Playing down the fall of Kherson, Moscow aims to freeze the war – PRIO Blogs


The liberation of Kherson by Ukrainian forces on November 11 was both predictable and surprising.

Photo: President of Ukraine / Public Domain

The strategic imperative to withdraw Russian troops from the indefensible position along the western side of the Dnipro River was perfectly clear long before the “difficult decision” presented by the Commander of Russian Forces in Ukraine, Sergei Surovikin, to the Russian Minister of Defense , Sergei Shoigu. November 9.

Personal responsibility in case of failure

This rare acceptance of personal responsibility for a major failure was staged so awkwardly in front of television cameras that few international observers or Ukrainian pundits were inclined to take the performance at face value (Nezavissimaya gazeta, November 10).

The extremely difficult prospect of completing the retreat amidst active fighting was nevertheless accomplished in the space of a few days without routs or desperate rushes to the few crowded river crossings, which inevitably sparked speculation about the reluctance of the units. Ukrainians to impose a decisive battle. (The Bell, November 10).

It is indeed inconceivable that the usually sharp Ukrainian intelligence services, with their new skills in processing data from multiple drones and satellites, could have missed the movement of some 25,000 enemy soldiers, which had certainly started several days before. Shoigu’s performance (Currenttime .tv, November 11).

In truth, the victory of the expulsion of Russian forces from Kherson, the only Ukrainian regional capital that the Russian army has managed to capture since February 24, is so strategically significant that it was not necessary to further dramatize the liberation with fierce street fighting (The Bell, November 10). Moreover, the Russian battalions are so degraded and demoralized that they cannot be used to reinforce the exhausted offensive push towards Bakhmut in the Donbass. Meanwhile, highly motivated Ukrainian units can be quickly redeployed to maintain momentum to break through multiple weak points in Russia’s defensive lines (, November 10).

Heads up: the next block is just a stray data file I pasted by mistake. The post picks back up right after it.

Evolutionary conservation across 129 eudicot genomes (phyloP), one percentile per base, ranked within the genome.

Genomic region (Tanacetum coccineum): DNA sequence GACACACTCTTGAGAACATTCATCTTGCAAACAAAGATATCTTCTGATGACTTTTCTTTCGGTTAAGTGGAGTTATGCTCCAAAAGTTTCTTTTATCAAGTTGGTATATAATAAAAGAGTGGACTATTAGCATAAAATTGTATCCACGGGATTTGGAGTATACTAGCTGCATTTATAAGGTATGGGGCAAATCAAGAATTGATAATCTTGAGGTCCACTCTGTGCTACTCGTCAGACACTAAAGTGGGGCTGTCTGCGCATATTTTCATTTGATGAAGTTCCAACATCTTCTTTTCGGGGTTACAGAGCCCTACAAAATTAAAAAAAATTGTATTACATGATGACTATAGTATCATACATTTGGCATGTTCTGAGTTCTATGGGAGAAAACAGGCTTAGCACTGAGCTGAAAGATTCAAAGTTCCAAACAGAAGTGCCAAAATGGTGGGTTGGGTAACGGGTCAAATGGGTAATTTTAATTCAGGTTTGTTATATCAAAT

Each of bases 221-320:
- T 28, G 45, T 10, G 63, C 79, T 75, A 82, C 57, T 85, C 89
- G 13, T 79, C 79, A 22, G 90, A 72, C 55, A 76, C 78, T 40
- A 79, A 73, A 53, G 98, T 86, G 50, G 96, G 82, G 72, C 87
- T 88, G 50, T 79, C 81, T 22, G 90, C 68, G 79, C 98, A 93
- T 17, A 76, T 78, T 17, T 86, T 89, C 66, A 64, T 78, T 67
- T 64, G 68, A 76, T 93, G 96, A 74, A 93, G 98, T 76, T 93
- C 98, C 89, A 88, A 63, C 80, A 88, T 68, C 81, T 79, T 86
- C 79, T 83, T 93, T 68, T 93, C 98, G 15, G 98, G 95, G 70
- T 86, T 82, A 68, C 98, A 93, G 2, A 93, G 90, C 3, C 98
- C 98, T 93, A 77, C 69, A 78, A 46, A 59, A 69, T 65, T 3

Public declaration of intent to withdraw

The rather unusual public declaration of intent to withdraw from fortified positions around Kherson was meant to serve as an invitation from Moscow to Kyiv to suspend high-intensity operations and possibly even proceed with a de facto ceasefire ( Nezavissimaya gazeta, November 8).

In the Kremlin’s calculations, Ukraine can be satisfied with the disappearance of Russia’s strategic bridgehead, from which a new offensive towards Mykolaiv and Odessa could have been launched at the beginning of next year, and now , the Russian forces will not be able to plan a large-scale winter campaign in the Donbass (Svobodnaya pressa, November 11).

Yet what these assumptions fail to take into account is the firm resolve of Ukrainian society to continue inflicting defeats on the aggressor, resulting in a renewed fighting spirit among Ukrainian forces, which is unimaginable for Russian top brass on their side (Kommersant, November 12).

It is becoming abundantly clear to Ukraine that Russia needs a break from rebuilding its battered battalions and turning hastily mobilized recruits into something resembling combat units – and Kyiv has no intention to grant such a delay to the enemy (, November 11).

From a hypothetical ceasefire to substantive peace talks

What is also abundantly clear to the Ukrainian leadership is that a hypothetical ceasefire will not lead to substantive peace talks, because by proceeding with the constitutionally confirmed annexation of four regions, the President Russian Vladimir Putin has effectively severed all bridges to territorial compromises, creating an irreconcilable conflict (RBC, November 12).